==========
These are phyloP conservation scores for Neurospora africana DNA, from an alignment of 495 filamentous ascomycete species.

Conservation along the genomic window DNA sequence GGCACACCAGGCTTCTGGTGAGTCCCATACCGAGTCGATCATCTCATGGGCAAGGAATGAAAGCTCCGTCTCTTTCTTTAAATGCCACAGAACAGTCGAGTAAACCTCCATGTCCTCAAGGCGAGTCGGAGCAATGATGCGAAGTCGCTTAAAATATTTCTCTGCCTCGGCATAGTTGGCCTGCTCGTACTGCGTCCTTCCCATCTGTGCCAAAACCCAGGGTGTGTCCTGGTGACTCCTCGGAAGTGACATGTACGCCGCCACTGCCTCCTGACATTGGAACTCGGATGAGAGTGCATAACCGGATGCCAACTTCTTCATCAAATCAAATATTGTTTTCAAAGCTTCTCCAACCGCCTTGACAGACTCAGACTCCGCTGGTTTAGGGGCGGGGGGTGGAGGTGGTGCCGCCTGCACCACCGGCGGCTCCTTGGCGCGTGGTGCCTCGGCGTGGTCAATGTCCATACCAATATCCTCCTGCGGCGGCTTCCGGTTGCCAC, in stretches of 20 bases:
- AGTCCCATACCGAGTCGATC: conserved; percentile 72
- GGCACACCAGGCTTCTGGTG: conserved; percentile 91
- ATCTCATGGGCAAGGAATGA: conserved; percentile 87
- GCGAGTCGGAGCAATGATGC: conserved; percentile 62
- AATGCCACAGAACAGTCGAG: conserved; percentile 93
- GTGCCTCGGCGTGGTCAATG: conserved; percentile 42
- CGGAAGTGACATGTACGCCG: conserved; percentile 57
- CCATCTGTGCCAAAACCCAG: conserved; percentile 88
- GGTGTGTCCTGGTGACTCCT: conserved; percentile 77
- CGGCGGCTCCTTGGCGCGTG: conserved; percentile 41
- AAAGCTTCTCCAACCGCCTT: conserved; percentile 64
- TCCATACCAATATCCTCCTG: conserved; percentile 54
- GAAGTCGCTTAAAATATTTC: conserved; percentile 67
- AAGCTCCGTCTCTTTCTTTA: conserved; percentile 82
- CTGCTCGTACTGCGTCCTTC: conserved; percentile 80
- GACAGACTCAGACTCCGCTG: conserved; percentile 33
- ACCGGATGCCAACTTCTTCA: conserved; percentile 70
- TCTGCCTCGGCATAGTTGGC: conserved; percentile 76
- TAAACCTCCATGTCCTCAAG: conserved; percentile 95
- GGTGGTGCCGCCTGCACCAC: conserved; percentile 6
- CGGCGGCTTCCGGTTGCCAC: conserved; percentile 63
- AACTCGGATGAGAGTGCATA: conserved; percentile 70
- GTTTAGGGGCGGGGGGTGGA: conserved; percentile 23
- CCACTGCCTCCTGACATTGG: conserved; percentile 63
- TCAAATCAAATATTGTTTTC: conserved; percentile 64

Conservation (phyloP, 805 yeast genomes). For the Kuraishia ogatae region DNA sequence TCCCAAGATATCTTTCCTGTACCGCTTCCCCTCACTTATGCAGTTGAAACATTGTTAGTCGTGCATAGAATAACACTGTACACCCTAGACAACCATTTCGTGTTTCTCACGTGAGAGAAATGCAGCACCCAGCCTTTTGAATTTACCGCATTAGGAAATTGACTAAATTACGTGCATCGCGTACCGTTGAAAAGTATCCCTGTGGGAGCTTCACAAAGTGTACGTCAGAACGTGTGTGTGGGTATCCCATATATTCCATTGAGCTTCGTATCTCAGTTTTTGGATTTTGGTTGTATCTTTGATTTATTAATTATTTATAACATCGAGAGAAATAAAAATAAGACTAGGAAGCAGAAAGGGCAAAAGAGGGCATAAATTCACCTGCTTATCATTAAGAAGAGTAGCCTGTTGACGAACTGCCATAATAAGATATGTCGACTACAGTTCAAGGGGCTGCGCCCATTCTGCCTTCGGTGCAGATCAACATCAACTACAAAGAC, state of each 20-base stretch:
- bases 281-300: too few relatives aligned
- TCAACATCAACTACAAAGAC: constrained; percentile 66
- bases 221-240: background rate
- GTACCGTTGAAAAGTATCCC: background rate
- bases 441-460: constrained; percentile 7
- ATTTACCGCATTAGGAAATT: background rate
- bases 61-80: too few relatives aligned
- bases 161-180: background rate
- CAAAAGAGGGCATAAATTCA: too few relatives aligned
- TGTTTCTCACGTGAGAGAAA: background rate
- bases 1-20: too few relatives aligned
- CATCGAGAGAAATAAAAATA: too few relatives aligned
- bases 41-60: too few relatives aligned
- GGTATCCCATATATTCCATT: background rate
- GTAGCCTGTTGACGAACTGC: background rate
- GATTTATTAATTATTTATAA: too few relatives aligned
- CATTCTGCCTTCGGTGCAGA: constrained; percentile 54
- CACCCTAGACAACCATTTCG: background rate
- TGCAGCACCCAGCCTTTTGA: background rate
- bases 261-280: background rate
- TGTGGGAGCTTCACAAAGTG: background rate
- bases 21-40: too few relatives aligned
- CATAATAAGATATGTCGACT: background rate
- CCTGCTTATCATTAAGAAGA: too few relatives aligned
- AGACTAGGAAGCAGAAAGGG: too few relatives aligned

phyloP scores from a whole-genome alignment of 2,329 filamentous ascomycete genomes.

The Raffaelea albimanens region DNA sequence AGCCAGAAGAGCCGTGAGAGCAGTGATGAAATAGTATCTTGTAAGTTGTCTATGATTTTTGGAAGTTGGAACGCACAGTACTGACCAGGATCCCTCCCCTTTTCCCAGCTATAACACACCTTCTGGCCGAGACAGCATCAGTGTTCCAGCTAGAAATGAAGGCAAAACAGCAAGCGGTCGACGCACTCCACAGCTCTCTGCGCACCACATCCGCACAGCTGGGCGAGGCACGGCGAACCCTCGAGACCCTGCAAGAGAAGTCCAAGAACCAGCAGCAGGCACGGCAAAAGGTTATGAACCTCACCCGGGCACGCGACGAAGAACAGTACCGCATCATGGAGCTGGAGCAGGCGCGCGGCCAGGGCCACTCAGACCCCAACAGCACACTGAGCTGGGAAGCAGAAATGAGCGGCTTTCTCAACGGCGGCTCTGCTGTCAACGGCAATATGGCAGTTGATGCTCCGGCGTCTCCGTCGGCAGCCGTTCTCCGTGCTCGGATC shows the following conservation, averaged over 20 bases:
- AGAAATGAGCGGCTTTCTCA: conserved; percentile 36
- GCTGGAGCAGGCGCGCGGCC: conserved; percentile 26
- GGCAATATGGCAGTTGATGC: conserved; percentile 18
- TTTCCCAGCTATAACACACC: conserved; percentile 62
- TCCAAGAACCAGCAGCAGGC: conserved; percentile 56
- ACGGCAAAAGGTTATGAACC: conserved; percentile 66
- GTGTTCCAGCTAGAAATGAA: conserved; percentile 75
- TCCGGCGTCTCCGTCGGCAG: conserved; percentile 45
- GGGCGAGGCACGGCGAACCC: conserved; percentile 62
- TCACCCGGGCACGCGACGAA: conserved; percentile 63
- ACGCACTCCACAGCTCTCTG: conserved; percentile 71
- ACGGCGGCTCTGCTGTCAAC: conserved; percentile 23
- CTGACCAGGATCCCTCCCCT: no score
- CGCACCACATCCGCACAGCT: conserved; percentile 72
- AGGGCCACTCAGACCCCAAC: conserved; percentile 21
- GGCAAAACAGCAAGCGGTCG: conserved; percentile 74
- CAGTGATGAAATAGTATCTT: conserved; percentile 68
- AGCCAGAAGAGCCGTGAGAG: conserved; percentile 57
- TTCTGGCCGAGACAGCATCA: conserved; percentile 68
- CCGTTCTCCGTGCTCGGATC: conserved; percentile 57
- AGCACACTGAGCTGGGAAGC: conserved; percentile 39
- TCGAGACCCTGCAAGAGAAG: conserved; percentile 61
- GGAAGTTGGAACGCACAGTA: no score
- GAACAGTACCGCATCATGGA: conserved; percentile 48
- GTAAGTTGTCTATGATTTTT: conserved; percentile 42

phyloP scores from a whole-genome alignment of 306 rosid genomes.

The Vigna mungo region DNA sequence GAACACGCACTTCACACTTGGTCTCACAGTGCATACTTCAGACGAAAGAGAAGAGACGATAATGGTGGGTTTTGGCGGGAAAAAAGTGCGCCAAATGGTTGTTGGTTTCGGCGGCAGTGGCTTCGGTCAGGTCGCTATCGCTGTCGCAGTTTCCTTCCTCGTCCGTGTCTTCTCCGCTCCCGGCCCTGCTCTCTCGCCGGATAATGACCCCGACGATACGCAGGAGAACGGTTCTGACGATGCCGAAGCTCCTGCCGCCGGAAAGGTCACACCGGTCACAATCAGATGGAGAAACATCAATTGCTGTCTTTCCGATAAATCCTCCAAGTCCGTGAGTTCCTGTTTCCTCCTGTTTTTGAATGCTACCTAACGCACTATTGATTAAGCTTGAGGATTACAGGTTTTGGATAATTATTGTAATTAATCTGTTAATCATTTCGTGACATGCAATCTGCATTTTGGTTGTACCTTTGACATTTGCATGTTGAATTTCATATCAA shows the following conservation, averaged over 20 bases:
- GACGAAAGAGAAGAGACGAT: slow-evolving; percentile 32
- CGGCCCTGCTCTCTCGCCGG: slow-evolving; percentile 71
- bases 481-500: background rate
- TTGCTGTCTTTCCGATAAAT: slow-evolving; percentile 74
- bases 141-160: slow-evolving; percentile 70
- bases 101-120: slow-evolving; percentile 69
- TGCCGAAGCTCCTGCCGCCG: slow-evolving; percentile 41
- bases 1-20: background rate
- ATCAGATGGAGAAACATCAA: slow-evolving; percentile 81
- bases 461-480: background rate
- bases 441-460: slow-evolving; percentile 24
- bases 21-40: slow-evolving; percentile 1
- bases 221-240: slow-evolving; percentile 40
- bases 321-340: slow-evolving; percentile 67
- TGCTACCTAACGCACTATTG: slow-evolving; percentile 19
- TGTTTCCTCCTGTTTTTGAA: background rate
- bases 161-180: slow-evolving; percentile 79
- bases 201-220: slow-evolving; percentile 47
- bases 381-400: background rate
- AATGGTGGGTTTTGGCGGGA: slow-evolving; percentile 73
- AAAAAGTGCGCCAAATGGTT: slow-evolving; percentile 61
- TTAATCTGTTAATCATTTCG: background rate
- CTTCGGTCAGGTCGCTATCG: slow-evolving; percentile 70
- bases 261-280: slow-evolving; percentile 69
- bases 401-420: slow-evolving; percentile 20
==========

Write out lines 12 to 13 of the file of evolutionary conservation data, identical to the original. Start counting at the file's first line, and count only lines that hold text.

- CGGCGGCTCCTTGGCGCGTG: conserved; percentile 41
- AAAGCTTCTCCAACCGCCTT: conserved; percentile 64